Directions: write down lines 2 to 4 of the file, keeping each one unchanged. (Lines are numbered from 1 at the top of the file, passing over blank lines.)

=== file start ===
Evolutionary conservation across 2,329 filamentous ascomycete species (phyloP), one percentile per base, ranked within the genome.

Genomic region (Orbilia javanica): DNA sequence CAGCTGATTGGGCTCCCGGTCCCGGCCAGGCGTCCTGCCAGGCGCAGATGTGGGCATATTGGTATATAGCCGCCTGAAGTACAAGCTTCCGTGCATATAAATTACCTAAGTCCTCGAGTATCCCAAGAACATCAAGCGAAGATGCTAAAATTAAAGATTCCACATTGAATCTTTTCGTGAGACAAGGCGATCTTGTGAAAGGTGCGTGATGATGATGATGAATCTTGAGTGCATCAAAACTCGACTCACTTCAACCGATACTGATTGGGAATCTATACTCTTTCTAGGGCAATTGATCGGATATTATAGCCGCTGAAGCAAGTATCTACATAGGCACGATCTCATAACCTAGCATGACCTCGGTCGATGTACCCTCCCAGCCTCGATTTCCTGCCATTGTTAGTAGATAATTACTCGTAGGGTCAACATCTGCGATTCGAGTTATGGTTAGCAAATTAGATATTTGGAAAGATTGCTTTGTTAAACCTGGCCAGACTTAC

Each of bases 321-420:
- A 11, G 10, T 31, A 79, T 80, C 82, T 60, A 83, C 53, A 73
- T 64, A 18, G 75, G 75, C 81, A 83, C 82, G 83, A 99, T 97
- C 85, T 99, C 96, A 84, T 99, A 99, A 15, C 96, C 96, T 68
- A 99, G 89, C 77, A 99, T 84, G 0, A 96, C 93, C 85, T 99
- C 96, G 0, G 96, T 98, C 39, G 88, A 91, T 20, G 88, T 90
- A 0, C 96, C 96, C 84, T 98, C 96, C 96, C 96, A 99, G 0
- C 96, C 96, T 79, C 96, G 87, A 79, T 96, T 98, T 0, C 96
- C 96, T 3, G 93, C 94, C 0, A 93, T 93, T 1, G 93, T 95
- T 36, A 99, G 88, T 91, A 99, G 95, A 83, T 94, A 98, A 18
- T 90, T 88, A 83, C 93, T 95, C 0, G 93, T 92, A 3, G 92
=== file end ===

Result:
Genomic region (Orbilia javanica): DNA sequence CAGCTGATTGGGCTCCCGGTCCCGGCCAGGCGTCCTGCCAGGCGCAGATGTGGGCATATTGGTATATAGCCGCCTGAAGTACAAGCTTCCGTGCATATAAATTACCTAAGTCCTCGAGTATCCCAAGAACATCAAGCGAAGATGCTAAAATTAAAGATTCCACATTGAATCTTTTCGTGAGACAAGGCGATCTTGTGAAAGGTGCGTGATGATGATGATGAATCTTGAGTGCATCAAAACTCGACTCACTTCAACCGATACTGATTGGGAATCTATACTCTTTCTAGGGCAATTGATCGGATATTATAGCCGCTGAAGCAAGTATCTACATAGGCACGATCTCATAACCTAGCATGACCTCGGTCGATGTACCCTCCCAGCCTCGATTTCCTGCCATTGTTAGTAGATAATTACTCGTAGGGTCAACATCTGCGATTCGAGTTATGGTTAGCAAATTAGATATTTGGAAAGATTGCTTTGTTAAACCTGGCCAGACTTAC

Each of bases 321-420:
- A 11, G 10, T 31, A 79, T 80, C 82, T 60, A 83, C 53, A 73